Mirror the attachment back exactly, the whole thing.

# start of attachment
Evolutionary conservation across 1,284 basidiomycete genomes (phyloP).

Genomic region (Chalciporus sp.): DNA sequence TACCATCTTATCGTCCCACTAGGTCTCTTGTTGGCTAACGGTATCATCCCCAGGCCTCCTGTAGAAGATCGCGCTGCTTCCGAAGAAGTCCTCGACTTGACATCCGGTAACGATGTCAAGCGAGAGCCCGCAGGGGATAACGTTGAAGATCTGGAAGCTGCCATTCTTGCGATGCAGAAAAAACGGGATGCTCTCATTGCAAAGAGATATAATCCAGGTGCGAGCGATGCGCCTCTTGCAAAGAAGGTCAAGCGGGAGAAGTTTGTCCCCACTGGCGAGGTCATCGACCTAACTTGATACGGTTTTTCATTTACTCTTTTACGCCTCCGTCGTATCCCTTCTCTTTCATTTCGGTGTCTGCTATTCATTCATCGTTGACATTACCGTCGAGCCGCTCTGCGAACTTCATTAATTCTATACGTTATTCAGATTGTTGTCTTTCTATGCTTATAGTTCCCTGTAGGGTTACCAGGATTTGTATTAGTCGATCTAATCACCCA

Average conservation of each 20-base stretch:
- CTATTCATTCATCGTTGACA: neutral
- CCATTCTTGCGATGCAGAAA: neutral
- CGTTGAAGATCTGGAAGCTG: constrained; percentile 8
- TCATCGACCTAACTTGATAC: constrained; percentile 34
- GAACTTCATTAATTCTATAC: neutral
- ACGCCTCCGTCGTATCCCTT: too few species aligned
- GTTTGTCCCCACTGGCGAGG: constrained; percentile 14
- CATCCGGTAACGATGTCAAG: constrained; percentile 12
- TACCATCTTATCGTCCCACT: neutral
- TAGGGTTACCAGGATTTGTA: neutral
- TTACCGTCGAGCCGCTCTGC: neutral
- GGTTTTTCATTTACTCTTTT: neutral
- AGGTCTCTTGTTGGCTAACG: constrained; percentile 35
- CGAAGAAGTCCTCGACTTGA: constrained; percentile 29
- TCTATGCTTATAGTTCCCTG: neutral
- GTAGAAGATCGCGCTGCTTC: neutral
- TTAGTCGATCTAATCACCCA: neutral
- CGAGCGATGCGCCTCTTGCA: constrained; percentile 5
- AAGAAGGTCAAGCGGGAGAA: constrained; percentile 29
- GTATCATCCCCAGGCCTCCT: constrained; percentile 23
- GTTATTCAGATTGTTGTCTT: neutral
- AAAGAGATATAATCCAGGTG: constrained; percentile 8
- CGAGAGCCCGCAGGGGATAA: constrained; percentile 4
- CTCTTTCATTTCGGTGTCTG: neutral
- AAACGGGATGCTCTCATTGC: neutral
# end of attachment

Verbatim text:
Evolutionary conservation across 1,284 basidiomycete genomes (phyloP).

Genomic region (Chalciporus sp.): DNA sequence TACCATCTTATCGTCCCACTAGGTCTCTTGTTGGCTAACGGTATCATCCCCAGGCCTCCTGTAGAAGATCGCGCTGCTTCCGAAGAAGTCCTCGACTTGACATCCGGTAACGATGTCAAGCGAGAGCCCGCAGGGGATAACGTTGAAGATCTGGAAGCTGCCATTCTTGCGATGCAGAAAAAACGGGATGCTCTCATTGCAAAGAGATATAATCCAGGTGCGAGCGATGCGCCTCTTGCAAAGAAGGTCAAGCGGGAGAAGTTTGTCCCCACTGGCGAGGTCATCGACCTAACTTGATACGGTTTTTCATTTACTCTTTTACGCCTCCGTCGTATCCCTTCTCTTTCATTTCGGTGTCTGCTATTCATTCATCGTTGACATTACCGTCGAGCCGCTCTGCGAACTTCATTAATTCTATACGTTATTCAGATTGTTGTCTTTCTATGCTTATAGTTCCCTGTAGGGTTACCAGGATTTGTATTAGTCGATCTAATCACCCA

Average conservation of each 20-base stretch:
- CTATTCATTCATCGTTGACA: neutral
- CCATTCTTGCGATGCAGAAA: neutral
- CGTTGAAGATCTGGAAGCTG: constrained; percentile 8
- TCATCGACCTAACTTGATAC: constrained; percentile 34
- GAACTTCATTAATTCTATAC: neutral
- ACGCCTCCGTCGTATCCCTT: too few species aligned
- GTTTGTCCCCACTGGCGAGG: constrained; percentile 14
- CATCCGGTAACGATGTCAAG: constrained; percentile 12
- TACCATCTTATCGTCCCACT: neutral
- TAGGGTTACCAGGATTTGTA: neutral
- TTACCGTCGAGCCGCTCTGC: neutral
- GGTTTTTCATTTACTCTTTT: neutral
- AGGTCTCTTGTTGGCTAACG: constrained; percentile 35
- CGAAGAAGTCCTCGACTTGA: constrained; percentile 29
- TCTATGCTTATAGTTCCCTG: neutral
- GTAGAAGATCGCGCTGCTTC: neutral
- TTAGTCGATCTAATCACCCA: neutral
- CGAGCGATGCGCCTCTTGCA: constrained; percentile 5
- AAGAAGGTCAAGCGGGAGAA: constrained; percentile 29
- GTATCATCCCCAGGCCTCCT: constrained; percentile 23
- GTTATTCAGATTGTTGTCTT: neutral
- AAAGAGATATAATCCAGGTG: constrained; percentile 8
- CGAGAGCCCGCAGGGGATAA: constrained; percentile 4
- CTCTTTCATTTCGGTGTCTG: neutral
- AAACGGGATGCTCTCATTGC: neutral